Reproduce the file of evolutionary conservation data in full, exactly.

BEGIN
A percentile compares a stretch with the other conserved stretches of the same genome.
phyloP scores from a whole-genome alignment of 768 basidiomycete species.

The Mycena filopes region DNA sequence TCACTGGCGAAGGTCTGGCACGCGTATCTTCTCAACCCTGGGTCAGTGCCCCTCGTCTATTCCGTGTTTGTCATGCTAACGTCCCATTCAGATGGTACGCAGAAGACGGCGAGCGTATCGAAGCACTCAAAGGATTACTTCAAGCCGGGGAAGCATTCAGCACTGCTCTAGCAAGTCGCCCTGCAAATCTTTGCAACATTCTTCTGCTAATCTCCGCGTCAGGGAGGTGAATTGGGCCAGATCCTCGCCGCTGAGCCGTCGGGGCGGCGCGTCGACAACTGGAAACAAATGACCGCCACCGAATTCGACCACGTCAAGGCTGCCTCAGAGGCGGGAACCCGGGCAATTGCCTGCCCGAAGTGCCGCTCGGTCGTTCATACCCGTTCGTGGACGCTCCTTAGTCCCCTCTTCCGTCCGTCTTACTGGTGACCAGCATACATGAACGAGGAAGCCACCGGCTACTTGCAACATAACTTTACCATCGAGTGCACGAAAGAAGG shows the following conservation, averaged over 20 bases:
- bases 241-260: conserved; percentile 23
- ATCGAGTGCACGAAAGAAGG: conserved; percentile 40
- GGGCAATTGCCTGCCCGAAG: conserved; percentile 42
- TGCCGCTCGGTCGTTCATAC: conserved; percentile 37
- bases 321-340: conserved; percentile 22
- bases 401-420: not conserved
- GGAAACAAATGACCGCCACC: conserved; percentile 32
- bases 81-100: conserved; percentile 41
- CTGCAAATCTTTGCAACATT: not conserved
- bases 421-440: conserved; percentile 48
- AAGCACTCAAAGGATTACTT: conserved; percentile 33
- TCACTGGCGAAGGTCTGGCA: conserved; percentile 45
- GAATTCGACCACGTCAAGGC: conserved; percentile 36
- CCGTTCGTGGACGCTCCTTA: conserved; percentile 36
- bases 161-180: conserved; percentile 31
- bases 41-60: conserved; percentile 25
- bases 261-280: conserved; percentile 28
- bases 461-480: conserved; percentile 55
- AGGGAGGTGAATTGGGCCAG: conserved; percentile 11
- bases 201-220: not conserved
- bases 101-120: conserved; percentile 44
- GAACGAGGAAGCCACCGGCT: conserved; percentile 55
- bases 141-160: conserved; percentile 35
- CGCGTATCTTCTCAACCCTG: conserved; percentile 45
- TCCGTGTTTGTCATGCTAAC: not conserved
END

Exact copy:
A percentile compares a stretch with the other conserved stretches of the same genome.
phyloP scores from a whole-genome alignment of 768 basidiomycete species.

The Mycena filopes region DNA sequence TCACTGGCGAAGGTCTGGCACGCGTATCTTCTCAACCCTGGGTCAGTGCCCCTCGTCTATTCCGTGTTTGTCATGCTAACGTCCCATTCAGATGGTACGCAGAAGACGGCGAGCGTATCGAAGCACTCAAAGGATTACTTCAAGCCGGGGAAGCATTCAGCACTGCTCTAGCAAGTCGCCCTGCAAATCTTTGCAACATTCTTCTGCTAATCTCCGCGTCAGGGAGGTGAATTGGGCCAGATCCTCGCCGCTGAGCCGTCGGGGCGGCGCGTCGACAACTGGAAACAAATGACCGCCACCGAATTCGACCACGTCAAGGCTGCCTCAGAGGCGGGAACCCGGGCAATTGCCTGCCCGAAGTGCCGCTCGGTCGTTCATACCCGTTCGTGGACGCTCCTTAGTCCCCTCTTCCGTCCGTCTTACTGGTGACCAGCATACATGAACGAGGAAGCCACCGGCTACTTGCAACATAACTTTACCATCGAGTGCACGAAAGAAGG shows the following conservation, averaged over 20 bases:
- bases 241-260: conserved; percentile 23
- ATCGAGTGCACGAAAGAAGG: conserved; percentile 40
- GGGCAATTGCCTGCCCGAAG: conserved; percentile 42
- TGCCGCTCGGTCGTTCATAC: conserved; percentile 37
- bases 321-340: conserved; percentile 22
- bases 401-420: not conserved
- GGAAACAAATGACCGCCACC: conserved; percentile 32
- bases 81-100: conserved; percentile 41
- CTGCAAATCTTTGCAACATT: not conserved
- bases 421-440: conserved; percentile 48
- AAGCACTCAAAGGATTACTT: conserved; percentile 33
- TCACTGGCGAAGGTCTGGCA: conserved; percentile 45
- GAATTCGACCACGTCAAGGC: conserved; percentile 36
- CCGTTCGTGGACGCTCCTTA: conserved; percentile 36
- bases 161-180: conserved; percentile 31
- bases 41-60: conserved; percentile 25
- bases 261-280: conserved; percentile 28
- bases 461-480: conserved; percentile 55
- AGGGAGGTGAATTGGGCCAG: conserved; percentile 11
- bases 201-220: not conserved
- bases 101-120: conserved; percentile 44
- GAACGAGGAAGCCACCGGCT: conserved; percentile 55
- bases 141-160: conserved; percentile 35
- CGCGTATCTTCTCAACCCTG: conserved; percentile 45
- TCCGTGTTTGTCATGCTAAC: not conserved